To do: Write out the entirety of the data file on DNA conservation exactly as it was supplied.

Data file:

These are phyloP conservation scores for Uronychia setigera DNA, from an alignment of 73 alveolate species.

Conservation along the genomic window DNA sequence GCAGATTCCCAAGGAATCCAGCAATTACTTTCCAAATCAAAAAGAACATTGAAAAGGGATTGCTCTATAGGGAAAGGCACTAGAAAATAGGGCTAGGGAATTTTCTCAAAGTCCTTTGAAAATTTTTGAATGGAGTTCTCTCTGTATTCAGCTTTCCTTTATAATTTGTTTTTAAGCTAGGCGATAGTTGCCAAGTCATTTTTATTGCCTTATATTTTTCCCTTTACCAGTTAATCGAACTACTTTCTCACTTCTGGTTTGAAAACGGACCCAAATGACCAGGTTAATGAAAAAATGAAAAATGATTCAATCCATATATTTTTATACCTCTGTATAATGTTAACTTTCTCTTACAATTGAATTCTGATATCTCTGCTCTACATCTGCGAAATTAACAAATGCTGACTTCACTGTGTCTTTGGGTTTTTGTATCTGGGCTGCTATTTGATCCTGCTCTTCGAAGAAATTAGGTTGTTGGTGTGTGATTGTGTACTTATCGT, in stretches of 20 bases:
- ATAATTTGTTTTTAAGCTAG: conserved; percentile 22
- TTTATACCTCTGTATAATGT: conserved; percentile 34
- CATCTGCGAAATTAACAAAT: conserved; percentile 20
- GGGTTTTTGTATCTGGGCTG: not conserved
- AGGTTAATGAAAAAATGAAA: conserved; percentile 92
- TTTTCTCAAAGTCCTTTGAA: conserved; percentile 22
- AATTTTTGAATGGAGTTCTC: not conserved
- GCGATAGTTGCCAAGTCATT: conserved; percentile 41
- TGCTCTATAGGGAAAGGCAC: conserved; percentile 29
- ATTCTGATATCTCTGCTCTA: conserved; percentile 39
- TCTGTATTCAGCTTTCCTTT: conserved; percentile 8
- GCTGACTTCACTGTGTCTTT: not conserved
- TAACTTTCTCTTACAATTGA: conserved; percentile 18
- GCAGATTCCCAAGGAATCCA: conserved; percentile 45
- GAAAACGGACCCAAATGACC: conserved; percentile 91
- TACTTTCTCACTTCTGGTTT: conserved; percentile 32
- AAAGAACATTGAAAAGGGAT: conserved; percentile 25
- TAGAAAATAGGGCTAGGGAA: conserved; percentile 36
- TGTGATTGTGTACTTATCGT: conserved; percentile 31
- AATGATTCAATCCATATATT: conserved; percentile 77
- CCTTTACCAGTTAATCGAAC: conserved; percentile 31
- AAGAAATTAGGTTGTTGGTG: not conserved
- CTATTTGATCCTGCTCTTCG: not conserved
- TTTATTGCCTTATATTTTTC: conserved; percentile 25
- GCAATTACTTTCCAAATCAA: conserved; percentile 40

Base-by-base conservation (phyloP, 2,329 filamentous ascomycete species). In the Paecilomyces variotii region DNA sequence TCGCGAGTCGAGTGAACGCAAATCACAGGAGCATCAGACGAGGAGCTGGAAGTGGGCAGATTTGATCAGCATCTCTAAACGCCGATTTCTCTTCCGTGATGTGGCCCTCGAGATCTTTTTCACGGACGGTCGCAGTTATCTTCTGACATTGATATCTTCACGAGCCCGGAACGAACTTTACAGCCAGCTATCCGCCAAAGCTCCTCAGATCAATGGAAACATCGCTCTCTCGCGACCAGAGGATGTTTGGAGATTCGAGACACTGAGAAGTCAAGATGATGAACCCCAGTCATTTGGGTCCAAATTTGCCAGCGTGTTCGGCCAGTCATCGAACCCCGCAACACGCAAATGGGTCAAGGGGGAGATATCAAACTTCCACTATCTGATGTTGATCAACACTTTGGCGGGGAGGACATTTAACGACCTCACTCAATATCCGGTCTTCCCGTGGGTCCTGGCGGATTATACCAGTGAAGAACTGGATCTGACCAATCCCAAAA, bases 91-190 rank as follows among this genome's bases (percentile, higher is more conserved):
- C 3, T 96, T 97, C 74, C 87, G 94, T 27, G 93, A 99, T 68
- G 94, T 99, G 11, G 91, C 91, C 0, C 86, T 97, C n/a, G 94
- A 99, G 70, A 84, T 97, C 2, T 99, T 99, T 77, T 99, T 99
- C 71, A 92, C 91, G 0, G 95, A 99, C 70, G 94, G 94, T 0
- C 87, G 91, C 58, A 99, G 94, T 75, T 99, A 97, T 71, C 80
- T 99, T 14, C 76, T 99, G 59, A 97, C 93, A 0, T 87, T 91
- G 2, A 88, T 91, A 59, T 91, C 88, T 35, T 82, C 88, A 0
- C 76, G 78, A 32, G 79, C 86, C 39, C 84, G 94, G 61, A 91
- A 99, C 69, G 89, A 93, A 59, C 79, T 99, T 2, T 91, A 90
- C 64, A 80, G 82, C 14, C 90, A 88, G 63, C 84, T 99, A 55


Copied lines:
These are phyloP conservation scores for Uronychia setigera DNA, from an alignment of 73 alveolate species.

Conservation along the genomic window DNA sequence GCAGATTCCCAAGGAATCCAGCAATTACTTTCCAAATCAAAAAGAACATTGAAAAGGGATTGCTCTATAGGGAAAGGCACTAGAAAATAGGGCTAGGGAATTTTCTCAAAGTCCTTTGAAAATTTTTGAATGGAGTTCTCTCTGTATTCAGCTTTCCTTTATAATTTGTTTTTAAGCTAGGCGATAGTTGCCAAGTCATTTTTATTGCCTTATATTTTTCCCTTTACCAGTTAATCGAACTACTTTCTCACTTCTGGTTTGAAAACGGACCCAAATGACCAGGTTAATGAAAAAATGAAAAATGATTCAATCCATATATTTTTATACCTCTGTATAATGTTAACTTTCTCTTACAATTGAATTCTGATATCTCTGCTCTACATCTGCGAAATTAACAAATGCTGACTTCACTGTGTCTTTGGGTTTTTGTATCTGGGCTGCTATTTGATCCTGCTCTTCGAAGAAATTAGGTTGTTGGTGTGTGATTGTGTACTTATCGT, in stretches of 20 bases:
- ATAATTTGTTTTTAAGCTAG: conserved; percentile 22
- TTTATACCTCTGTATAATGT: conserved; percentile 34
- CATCTGCGAAATTAACAAAT: conserved; percentile 20
- GGGTTTTTGTATCTGGGCTG: not conserved
- AGGTTAATGAAAAAATGAAA: conserved; percentile 92
- TTTTCTCAAAGTCCTTTGAA: conserved; percentile 22
- AATTTTTGAATGGAGTTCTC: not conserved
- GCGATAGTTGCCAAGTCATT: conserved; percentile 41
- TGCTCTATAGGGAAAGGCAC: conserved; percentile 29
- ATTCTGATATCTCTGCTCTA: conserved; percentile 39
- TCTGTATTCAGCTTTCCTTT: conserved; percentile 8
- GCTGACTTCACTGTGTCTTT: not conserved
- TAACTTTCTCTTACAATTGA: conserved; percentile 18
- GCAGATTCCCAAGGAATCCA: conserved; percentile 45
- GAAAACGGACCCAAATGACC: conserved; percentile 91
- TACTTTCTCACTTCTGGTTT: conserved; percentile 32
- AAAGAACATTGAAAAGGGAT: conserved; percentile 25
- TAGAAAATAGGGCTAGGGAA: conserved; percentile 36
- TGTGATTGTGTACTTATCGT: conserved; percentile 31
- AATGATTCAATCCATATATT: conserved; percentile 77
- CCTTTACCAGTTAATCGAAC: conserved; percentile 31
- AAGAAATTAGGTTGTTGGTG: not conserved
- CTATTTGATCCTGCTCTTCG: not conserved
- TTTATTGCCTTATATTTTTC: conserved; percentile 25
- GCAATTACTTTCCAAATCAA: conserved; percentile 40

Base-by-base conservation (phyloP, 2,329 filamentous ascomycete species). In the Paecilomyces variotii region DNA sequence TCGCGAGTCGAGTGAACGCAAATCACAGGAGCATCAGACGAGGAGCTGGAAGTGGGCAGATTTGATCAGCATCTCTAAACGCCGATTTCTCTTCCGTGATGTGGCCCTCGAGATCTTTTTCACGGACGGTCGCAGTTATCTTCTGACATTGATATCTTCACGAGCCCGGAACGAACTTTACAGCCAGCTATCCGCCAAAGCTCCTCAGATCAATGGAAACATCGCTCTCTCGCGACCAGAGGATGTTTGGAGATTCGAGACACTGAGAAGTCAAGATGATGAACCCCAGTCATTTGGGTCCAAATTTGCCAGCGTGTTCGGCCAGTCATCGAACCCCGCAACACGCAAATGGGTCAAGGGGGAGATATCAAACTTCCACTATCTGATGTTGATCAACACTTTGGCGGGGAGGACATTTAACGACCTCACTCAATATCCGGTCTTCCCGTGGGTCCTGGCGGATTATACCAGTGAAGAACTGGATCTGACCAATCCCAAAA, bases 91-190 rank as follows among this genome's bases (percentile, higher is more conserved):
- C 3, T 96, T 97, C 74, C 87, G 94, T 27, G 93, A 99, T 68
- G 94, T 99, G 11, G 91, C 91, C 0, C 86, T 97, C n/a, G 94
- A 99, G 70, A 84, T 97, C 2, T 99, T 99, T 77, T 99, T 99
- C 71, A 92, C 91, G 0, G 95, A 99, C 70, G 94, G 94, T 0
- C 87, G 91, C 58, A 99, G 94, T 75, T 99, A 97, T 71, C 80
- T 99, T 14, C 76, T 99, G 59, A 97, C 93, A 0, T 87, T 91
- G 2, A 88, T 91, A 59, T 91, C 88, T 35, T 82, C 88, A 0
- C 76, G 78, A 32, G 79, C 86, C 39, C 84, G 94, G 61, A 91
- A 99, C 69, G 89, A 93, A 59, C 79, T 99, T 2, T 91, A 90
- C 64, A 80, G 82, C 14, C 90, A 88, G 63, C 84, T 99, A 55